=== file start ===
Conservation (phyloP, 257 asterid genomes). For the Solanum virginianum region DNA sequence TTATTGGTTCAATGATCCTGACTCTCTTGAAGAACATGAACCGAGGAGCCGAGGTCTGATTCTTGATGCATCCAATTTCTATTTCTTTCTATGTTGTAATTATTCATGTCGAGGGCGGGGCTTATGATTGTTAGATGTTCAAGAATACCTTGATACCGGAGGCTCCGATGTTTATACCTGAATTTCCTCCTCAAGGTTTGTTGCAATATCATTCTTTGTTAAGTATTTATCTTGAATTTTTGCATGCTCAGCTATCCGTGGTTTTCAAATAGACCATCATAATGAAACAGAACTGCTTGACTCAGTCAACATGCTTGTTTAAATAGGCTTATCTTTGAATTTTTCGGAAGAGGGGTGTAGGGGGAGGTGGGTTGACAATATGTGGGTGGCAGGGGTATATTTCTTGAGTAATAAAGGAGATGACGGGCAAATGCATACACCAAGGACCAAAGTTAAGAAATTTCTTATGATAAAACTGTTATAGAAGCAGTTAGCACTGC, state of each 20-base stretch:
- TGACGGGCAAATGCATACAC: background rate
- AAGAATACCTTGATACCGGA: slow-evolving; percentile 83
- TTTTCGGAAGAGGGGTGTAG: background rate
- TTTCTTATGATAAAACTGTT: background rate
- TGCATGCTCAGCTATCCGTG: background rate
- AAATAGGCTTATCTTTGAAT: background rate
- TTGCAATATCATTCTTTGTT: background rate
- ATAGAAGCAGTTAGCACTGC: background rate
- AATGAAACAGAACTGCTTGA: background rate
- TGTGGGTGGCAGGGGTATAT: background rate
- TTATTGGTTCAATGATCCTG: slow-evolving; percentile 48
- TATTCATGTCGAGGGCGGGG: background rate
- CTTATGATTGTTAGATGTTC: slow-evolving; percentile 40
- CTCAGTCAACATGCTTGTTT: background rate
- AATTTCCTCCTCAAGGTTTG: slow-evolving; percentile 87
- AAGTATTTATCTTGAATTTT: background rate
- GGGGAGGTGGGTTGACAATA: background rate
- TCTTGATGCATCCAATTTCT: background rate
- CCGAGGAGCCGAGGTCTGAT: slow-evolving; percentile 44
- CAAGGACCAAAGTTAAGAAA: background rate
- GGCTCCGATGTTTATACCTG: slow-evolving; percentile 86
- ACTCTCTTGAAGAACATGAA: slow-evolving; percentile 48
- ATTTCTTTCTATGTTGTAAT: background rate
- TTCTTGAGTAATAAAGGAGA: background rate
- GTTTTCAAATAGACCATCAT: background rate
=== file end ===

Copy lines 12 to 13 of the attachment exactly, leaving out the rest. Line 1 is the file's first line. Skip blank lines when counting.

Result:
- TTATTGGTTCAATGATCCTG: slow-evolving; percentile 48
- TATTCATGTCGAGGGCGGGG: background rate